Mike Tildesley, a member of the Scientific Pandemic Influenza Group on Modelling, which provides evidence on Covid-19 to the UK government’s Sage committee, has called for as much information about India’s Covid-19 variant to be gathered “as quickly as possible”. According to Public Health England, 77 cases of the variant has been discovered in the UK.

Business and economy

UK pub and restaurant owners are left concerned over staff shortages after thousands of workers left the hospitality industry to take other jobs or return to their home countries during the pandemic. The problem is reportedly most acutely felt in London, which generally had a higher proportion of foreign employees. (£)
Environment secretary George Eustice defended David Cameron, former prime minister, for his role in the Greensill Capital lobbying scandal, citing that Cameron “meticulously observed the rules” around lobbying. A probe set to be unveiled today will require every living former Prime Minister not still involved in Westminster politics to give evidence at a major parliamentary inquiry into lobbying and anti-corruption.
More than 70 Leon outlets across the UK and Europe have been sold to Mohson Issa and Zuber Issa, founders of EG Group, a British company which operates petrol stations and fast food outlets. The company is reportedly committed to keeping on Leon’s management team and staff.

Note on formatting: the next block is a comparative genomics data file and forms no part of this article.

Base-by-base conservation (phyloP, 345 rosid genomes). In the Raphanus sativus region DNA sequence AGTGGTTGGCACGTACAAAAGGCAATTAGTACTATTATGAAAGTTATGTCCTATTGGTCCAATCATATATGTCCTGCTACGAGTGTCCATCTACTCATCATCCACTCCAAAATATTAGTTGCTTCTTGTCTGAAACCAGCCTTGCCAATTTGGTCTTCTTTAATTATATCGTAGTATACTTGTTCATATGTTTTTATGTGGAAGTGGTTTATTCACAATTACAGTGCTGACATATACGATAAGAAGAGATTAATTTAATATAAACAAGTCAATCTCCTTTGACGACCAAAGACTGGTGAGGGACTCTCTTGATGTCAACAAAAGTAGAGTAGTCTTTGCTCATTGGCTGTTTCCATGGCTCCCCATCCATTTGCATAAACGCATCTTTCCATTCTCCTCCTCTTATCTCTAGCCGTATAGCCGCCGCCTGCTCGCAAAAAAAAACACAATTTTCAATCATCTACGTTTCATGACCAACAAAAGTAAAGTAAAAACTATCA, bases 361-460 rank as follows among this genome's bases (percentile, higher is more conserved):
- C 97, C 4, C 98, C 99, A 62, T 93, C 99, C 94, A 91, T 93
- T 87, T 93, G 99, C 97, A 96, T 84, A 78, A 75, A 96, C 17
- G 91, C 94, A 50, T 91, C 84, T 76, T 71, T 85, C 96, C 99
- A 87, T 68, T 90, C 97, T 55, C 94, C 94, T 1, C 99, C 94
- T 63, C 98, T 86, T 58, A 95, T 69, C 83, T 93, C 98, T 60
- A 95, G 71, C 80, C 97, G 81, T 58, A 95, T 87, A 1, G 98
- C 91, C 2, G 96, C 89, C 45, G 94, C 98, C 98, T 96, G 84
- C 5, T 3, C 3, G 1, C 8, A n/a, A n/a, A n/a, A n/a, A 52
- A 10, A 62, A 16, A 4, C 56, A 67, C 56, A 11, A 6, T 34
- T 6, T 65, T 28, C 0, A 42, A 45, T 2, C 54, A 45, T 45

Columns of note

Now that retail and hospitality venues are gradually reopening across the UK, many are optimistically predicting that consumer spending is likely to bounce back and drive a recovery reminiscent of the Roaring Twenties. Not so fast, argues Diane Coyle. Recent figures from the Resolution Foundation indicate that 20% of new Universal Credit (UC) claimants are behind on essential bills. Thirty percent of families that started claiming UC during this pandemic are more in debt than they were in February 2020. If and when aggregate figures indicate a vigorous recovery, only half will have cause to celebrate, she cautions in the Financial Times. (£)
Many have evaluated David Cameron’s lobbying scandal through a legalistic prism. Matthew Syed argues that this approach misses the point entirely. This isn’t about the nuances of law, but the brazenness that has infiltrated the elites, he writes in The Times. When politicians lack integrity and no longer feel shame, you have a recipe for disaster. (£)

Cartoon source: The New Yorker


The week ahead

All eyes will be on the UK’s March inflation reading, set to be released on Wednesday, as the results could mark a point when price growth indicates an upward trajectory. A Bloomberg survey predicts the UK’s March CPI to rise to 0.8%, double that of February. UK labour market data, published on Tuesday, will also be closely watched.